Phenotyping the virulence of SARS-CoV-2 variants in hamsters by digital pathology and machine learning

Gavin R Meehan, Vanessa Herder, Jay Allan, Xinyi Huang, Karen Kerr, Diogo Correa Mendonca, Georgios Ilia, Derek W. Wright, Kyriaki Nomikou, Quan Gu, Sergi Molina Arias, Florian Hansmann, Alexandros Hardas, Charalampos Attipa, Giuditta De Lorenzo, Vanessa Cowton, Nicole Upfold, Natasha Palmalux, Jonathan C. Brown, Wendy BarclayAna da Silva Filipe, Wilhelm Furnon, Arvind H Patel, Massimo Palmarini

Research output: Contribution to journalArticlepeer-review

Abstract / Description of output

Severe acute respiratory syndrome coronavirus 2 (SARS-CoV-2) has continued to evolve throughout the coronavirus disease-19 (COVID-19) pandemic, giving rise to multiple variants of concern (VOCs) with different biological properties. As the pandemic progresses, it will be essential to test in near real time the potential of any new emerging variant to cause severe disease. BA.1 (Omicron) was shown to be attenuated compared to the previous VOCs like Delta, but it is possible that newly emerging variants may regain a virulent phenotype. Hamsters have been proven to be an exceedingly good model for SARS-CoV-2 pathogenesis. Here, we aimed to develop robust quantitative pipelines to assess the virulence of SARS-CoV-2 variants in hamsters. We used various approaches including RNAseq, RNA in situ hybridization, immunohistochemistry, and digital pathology, including software assisted whole section imaging and downstream automatic analyses enhanced by machine learning, to develop methods to assess and quantify virus-induced pulmonary lesions in an unbiased manner. Initially, we used Delta and Omicron to develop our experimental pipelines. We then assessed the virulence of recent Omicron sub-lineages including BA.5, XBB, BQ.1.18, BA.2, BA.2.75 and EG.5.1. We show that in experimentally infected hamsters, accurate quantification of alveolar epithelial hyperplasia and macrophage infiltrates represent robust markers for assessing the extent of virus-induced pulmonary pathology, and hence virus virulence. In addition, using these pipelines, we could reveal how some Omicron sub-lineages (e.g., BA.2.75 and EG.5.1) have regained virulence compared to the original BA.1. Finally, to maximise the utility of the digital pathology pipelines reported in our study, we developed an online repository containing representative whole organ histopathology sections that can be visualised at variable magnifications ( Overall, this pipeline can provide unbiased and invaluable data for rapidly assessing newly emerging variants and their potential to cause severe disease.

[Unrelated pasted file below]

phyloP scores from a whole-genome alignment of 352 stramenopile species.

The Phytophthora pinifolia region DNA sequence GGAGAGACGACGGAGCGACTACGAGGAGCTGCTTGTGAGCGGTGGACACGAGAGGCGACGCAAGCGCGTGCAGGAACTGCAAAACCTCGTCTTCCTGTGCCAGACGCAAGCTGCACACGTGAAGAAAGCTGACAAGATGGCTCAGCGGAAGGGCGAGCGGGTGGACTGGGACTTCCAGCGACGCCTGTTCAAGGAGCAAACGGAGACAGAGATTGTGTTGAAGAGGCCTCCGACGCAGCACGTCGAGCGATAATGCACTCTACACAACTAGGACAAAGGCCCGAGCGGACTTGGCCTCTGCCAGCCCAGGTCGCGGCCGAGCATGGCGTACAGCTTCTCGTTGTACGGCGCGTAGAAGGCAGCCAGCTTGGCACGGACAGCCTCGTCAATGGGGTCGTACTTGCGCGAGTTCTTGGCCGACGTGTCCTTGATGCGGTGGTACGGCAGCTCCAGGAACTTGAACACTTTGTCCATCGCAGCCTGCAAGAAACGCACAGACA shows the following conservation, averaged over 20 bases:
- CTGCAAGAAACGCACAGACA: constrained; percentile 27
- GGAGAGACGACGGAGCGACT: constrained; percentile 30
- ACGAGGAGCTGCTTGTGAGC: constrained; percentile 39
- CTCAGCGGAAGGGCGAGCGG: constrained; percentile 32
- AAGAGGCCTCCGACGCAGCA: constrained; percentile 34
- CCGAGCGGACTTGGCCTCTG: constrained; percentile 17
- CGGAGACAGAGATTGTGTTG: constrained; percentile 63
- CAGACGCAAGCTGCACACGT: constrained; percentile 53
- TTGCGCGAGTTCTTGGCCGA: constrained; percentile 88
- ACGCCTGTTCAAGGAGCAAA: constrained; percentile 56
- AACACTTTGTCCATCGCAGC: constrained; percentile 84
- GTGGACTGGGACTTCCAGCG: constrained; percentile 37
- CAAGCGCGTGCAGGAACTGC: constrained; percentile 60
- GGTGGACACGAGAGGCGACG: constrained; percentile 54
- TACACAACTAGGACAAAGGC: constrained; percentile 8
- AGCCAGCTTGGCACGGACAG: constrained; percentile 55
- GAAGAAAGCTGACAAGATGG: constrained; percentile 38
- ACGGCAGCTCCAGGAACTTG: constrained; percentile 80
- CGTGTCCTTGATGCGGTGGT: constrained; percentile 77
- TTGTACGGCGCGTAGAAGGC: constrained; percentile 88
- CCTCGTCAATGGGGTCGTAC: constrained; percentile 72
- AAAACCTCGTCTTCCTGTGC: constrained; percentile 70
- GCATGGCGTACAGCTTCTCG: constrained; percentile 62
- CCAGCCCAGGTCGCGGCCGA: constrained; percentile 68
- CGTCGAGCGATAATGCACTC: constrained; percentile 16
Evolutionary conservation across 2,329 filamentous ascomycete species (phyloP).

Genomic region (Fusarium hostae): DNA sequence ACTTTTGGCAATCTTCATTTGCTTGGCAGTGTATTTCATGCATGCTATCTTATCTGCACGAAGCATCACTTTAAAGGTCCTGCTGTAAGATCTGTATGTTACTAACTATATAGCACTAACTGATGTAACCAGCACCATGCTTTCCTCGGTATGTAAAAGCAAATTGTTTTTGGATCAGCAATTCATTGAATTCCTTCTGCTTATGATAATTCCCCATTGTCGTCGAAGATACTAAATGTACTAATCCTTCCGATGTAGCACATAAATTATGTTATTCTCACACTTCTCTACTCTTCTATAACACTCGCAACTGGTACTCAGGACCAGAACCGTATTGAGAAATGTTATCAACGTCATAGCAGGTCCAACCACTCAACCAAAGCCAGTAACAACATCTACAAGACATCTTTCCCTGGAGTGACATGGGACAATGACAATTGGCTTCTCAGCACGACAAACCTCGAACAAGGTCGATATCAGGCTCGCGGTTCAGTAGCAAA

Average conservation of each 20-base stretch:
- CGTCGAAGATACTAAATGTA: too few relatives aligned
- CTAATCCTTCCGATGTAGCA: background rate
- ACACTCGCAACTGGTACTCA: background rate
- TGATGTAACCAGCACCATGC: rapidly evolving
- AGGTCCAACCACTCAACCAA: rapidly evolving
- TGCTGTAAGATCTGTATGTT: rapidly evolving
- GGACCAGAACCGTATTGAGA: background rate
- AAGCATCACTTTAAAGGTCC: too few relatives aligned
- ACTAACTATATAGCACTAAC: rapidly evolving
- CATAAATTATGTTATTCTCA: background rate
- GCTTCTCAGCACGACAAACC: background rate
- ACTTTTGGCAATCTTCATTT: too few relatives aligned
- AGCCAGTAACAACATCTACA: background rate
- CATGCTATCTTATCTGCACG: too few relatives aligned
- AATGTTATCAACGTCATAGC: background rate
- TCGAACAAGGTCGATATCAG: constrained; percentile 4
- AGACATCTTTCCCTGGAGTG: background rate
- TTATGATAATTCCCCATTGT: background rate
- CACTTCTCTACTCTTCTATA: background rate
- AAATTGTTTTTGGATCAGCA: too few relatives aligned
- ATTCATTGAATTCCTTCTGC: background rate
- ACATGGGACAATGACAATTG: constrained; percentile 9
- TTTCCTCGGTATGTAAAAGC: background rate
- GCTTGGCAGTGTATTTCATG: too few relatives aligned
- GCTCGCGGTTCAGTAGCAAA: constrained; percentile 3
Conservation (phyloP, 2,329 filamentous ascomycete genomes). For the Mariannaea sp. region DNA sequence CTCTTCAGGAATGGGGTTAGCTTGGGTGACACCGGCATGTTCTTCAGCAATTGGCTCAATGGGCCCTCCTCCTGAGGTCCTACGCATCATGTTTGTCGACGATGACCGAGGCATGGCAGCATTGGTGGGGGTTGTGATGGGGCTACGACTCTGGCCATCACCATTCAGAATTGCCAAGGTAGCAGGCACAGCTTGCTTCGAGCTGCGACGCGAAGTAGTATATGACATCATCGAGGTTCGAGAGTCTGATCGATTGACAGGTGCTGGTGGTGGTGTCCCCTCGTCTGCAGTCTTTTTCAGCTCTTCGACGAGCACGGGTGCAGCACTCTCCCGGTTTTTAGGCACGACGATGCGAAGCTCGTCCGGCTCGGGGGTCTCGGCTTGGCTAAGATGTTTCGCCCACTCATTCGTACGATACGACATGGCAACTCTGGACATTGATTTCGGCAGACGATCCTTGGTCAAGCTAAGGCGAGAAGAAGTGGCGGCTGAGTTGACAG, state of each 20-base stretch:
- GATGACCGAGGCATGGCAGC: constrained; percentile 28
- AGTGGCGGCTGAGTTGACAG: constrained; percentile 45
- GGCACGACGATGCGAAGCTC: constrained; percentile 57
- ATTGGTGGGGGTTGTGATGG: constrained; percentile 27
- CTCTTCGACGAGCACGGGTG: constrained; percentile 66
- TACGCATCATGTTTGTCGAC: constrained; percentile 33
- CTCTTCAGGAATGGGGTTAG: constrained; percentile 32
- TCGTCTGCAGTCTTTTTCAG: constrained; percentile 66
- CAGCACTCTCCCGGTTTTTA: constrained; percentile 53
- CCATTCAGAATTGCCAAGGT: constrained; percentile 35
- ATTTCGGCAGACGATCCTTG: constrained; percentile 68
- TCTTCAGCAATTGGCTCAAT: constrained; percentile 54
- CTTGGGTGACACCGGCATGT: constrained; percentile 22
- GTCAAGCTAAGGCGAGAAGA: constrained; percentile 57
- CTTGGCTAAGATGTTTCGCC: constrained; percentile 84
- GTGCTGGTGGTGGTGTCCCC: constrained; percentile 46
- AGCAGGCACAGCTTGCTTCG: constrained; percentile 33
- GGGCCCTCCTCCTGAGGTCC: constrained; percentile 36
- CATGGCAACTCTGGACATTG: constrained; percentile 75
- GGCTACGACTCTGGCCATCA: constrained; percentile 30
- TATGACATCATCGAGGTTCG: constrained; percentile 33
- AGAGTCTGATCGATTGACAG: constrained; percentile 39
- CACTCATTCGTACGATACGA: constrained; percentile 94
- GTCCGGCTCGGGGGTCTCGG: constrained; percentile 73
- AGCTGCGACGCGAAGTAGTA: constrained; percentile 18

Original languageEnglish
Article numbere1011589
Pages (from-to)1-27
Number of pages27
JournalPLoS Pathogens
Early online date7 Nov 2023
Publication statusPublished - Nov 2023

Keywords / Materials (for Non-textual outputs)

  • Animals
  • COVID-19
  • Cricetinae
  • Humans
  • Machine Learning
  • SARS-CoV-2/genetics
  • Virulence


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